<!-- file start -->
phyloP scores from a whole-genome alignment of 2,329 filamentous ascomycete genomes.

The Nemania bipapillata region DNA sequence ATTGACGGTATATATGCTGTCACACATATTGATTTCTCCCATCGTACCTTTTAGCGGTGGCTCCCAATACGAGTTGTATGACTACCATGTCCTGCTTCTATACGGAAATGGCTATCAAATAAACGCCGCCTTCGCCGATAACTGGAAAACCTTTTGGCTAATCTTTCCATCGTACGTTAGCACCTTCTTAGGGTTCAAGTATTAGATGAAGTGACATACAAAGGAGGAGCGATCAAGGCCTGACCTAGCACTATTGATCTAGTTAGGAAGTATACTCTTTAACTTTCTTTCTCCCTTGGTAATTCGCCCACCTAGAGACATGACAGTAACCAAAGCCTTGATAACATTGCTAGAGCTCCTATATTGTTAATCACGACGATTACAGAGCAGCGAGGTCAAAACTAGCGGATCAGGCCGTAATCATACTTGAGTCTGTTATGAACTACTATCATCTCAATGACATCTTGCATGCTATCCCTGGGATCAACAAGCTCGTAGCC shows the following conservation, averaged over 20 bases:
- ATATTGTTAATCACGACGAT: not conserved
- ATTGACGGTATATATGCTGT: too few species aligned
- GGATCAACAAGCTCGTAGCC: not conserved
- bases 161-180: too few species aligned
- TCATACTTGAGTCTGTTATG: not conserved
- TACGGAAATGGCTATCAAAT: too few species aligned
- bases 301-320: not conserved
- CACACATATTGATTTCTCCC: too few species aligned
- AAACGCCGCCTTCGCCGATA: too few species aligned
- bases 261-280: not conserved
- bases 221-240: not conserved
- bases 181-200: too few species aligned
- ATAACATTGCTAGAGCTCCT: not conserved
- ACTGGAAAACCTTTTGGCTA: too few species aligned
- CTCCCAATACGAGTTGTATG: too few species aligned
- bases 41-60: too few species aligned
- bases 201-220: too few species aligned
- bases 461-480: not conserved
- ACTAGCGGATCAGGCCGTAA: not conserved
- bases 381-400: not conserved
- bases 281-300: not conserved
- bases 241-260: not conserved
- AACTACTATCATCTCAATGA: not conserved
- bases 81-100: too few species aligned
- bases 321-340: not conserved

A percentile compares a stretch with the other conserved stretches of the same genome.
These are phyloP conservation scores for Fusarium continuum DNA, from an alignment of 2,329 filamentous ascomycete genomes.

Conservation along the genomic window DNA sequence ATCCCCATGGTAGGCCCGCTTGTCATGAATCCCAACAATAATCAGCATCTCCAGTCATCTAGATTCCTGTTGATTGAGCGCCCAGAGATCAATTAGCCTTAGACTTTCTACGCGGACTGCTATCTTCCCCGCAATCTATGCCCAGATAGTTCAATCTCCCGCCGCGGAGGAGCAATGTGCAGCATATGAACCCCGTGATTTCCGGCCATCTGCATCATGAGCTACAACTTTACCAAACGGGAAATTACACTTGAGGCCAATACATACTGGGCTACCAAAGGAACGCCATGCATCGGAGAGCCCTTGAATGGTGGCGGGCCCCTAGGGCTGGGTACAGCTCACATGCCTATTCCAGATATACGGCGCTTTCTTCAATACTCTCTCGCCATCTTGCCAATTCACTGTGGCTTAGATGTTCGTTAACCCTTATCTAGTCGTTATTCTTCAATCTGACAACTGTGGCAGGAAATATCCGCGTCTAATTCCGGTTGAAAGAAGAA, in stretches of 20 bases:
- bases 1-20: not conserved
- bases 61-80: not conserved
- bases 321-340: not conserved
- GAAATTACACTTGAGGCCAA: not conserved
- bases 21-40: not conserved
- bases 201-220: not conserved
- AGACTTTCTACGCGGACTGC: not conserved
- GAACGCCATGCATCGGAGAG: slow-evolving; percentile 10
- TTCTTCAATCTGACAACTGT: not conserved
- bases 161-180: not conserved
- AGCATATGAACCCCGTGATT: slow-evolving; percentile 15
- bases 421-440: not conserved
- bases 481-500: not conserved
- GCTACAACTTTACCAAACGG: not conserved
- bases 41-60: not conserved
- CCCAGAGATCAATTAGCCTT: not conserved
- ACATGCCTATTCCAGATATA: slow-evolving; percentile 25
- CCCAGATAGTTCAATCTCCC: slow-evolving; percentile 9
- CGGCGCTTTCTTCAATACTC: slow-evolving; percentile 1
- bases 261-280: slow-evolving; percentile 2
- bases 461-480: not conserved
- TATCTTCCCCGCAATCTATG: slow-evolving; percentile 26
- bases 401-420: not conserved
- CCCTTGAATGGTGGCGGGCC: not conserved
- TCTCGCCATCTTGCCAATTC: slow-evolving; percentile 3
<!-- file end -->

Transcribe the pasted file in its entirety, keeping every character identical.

phyloP scores from a whole-genome alignment of 2,329 filamentous ascomycete genomes.

The Nemania bipapillata region DNA sequence ATTGACGGTATATATGCTGTCACACATATTGATTTCTCCCATCGTACCTTTTAGCGGTGGCTCCCAATACGAGTTGTATGACTACCATGTCCTGCTTCTATACGGAAATGGCTATCAAATAAACGCCGCCTTCGCCGATAACTGGAAAACCTTTTGGCTAATCTTTCCATCGTACGTTAGCACCTTCTTAGGGTTCAAGTATTAGATGAAGTGACATACAAAGGAGGAGCGATCAAGGCCTGACCTAGCACTATTGATCTAGTTAGGAAGTATACTCTTTAACTTTCTTTCTCCCTTGGTAATTCGCCCACCTAGAGACATGACAGTAACCAAAGCCTTGATAACATTGCTAGAGCTCCTATATTGTTAATCACGACGATTACAGAGCAGCGAGGTCAAAACTAGCGGATCAGGCCGTAATCATACTTGAGTCTGTTATGAACTACTATCATCTCAATGACATCTTGCATGCTATCCCTGGGATCAACAAGCTCGTAGCC shows the following conservation, averaged over 20 bases:
- ATATTGTTAATCACGACGAT: not conserved
- ATTGACGGTATATATGCTGT: too few species aligned
- GGATCAACAAGCTCGTAGCC: not conserved
- bases 161-180: too few species aligned
- TCATACTTGAGTCTGTTATG: not conserved
- TACGGAAATGGCTATCAAAT: too few species aligned
- bases 301-320: not conserved
- CACACATATTGATTTCTCCC: too few species aligned
- AAACGCCGCCTTCGCCGATA: too few species aligned
- bases 261-280: not conserved
- bases 221-240: not conserved
- bases 181-200: too few species aligned
- ATAACATTGCTAGAGCTCCT: not conserved
- ACTGGAAAACCTTTTGGCTA: too few species aligned
- CTCCCAATACGAGTTGTATG: too few species aligned
- bases 41-60: too few species aligned
- bases 201-220: too few species aligned
- bases 461-480: not conserved
- ACTAGCGGATCAGGCCGTAA: not conserved
- bases 381-400: not conserved
- bases 281-300: not conserved
- bases 241-260: not conserved
- AACTACTATCATCTCAATGA: not conserved
- bases 81-100: too few species aligned
- bases 321-340: not conserved

A percentile compares a stretch with the other conserved stretches of the same genome.
These are phyloP conservation scores for Fusarium continuum DNA, from an alignment of 2,329 filamentous ascomycete genomes.

Conservation along the genomic window DNA sequence ATCCCCATGGTAGGCCCGCTTGTCATGAATCCCAACAATAATCAGCATCTCCAGTCATCTAGATTCCTGTTGATTGAGCGCCCAGAGATCAATTAGCCTTAGACTTTCTACGCGGACTGCTATCTTCCCCGCAATCTATGCCCAGATAGTTCAATCTCCCGCCGCGGAGGAGCAATGTGCAGCATATGAACCCCGTGATTTCCGGCCATCTGCATCATGAGCTACAACTTTACCAAACGGGAAATTACACTTGAGGCCAATACATACTGGGCTACCAAAGGAACGCCATGCATCGGAGAGCCCTTGAATGGTGGCGGGCCCCTAGGGCTGGGTACAGCTCACATGCCTATTCCAGATATACGGCGCTTTCTTCAATACTCTCTCGCCATCTTGCCAATTCACTGTGGCTTAGATGTTCGTTAACCCTTATCTAGTCGTTATTCTTCAATCTGACAACTGTGGCAGGAAATATCCGCGTCTAATTCCGGTTGAAAGAAGAA, in stretches of 20 bases:
- bases 1-20: not conserved
- bases 61-80: not conserved
- bases 321-340: not conserved
- GAAATTACACTTGAGGCCAA: not conserved
- bases 21-40: not conserved
- bases 201-220: not conserved
- AGACTTTCTACGCGGACTGC: not conserved
- GAACGCCATGCATCGGAGAG: slow-evolving; percentile 10
- TTCTTCAATCTGACAACTGT: not conserved
- bases 161-180: not conserved
- AGCATATGAACCCCGTGATT: slow-evolving; percentile 15
- bases 421-440: not conserved
- bases 481-500: not conserved
- GCTACAACTTTACCAAACGG: not conserved
- bases 41-60: not conserved
- CCCAGAGATCAATTAGCCTT: not conserved
- ACATGCCTATTCCAGATATA: slow-evolving; percentile 25
- CCCAGATAGTTCAATCTCCC: slow-evolving; percentile 9
- CGGCGCTTTCTTCAATACTC: slow-evolving; percentile 1
- bases 261-280: slow-evolving; percentile 2
- bases 461-480: not conserved
- TATCTTCCCCGCAATCTATG: slow-evolving; percentile 26
- bases 401-420: not conserved
- CCCTTGAATGGTGGCGGGCC: not conserved
- TCTCGCCATCTTGCCAATTC: slow-evolving; percentile 3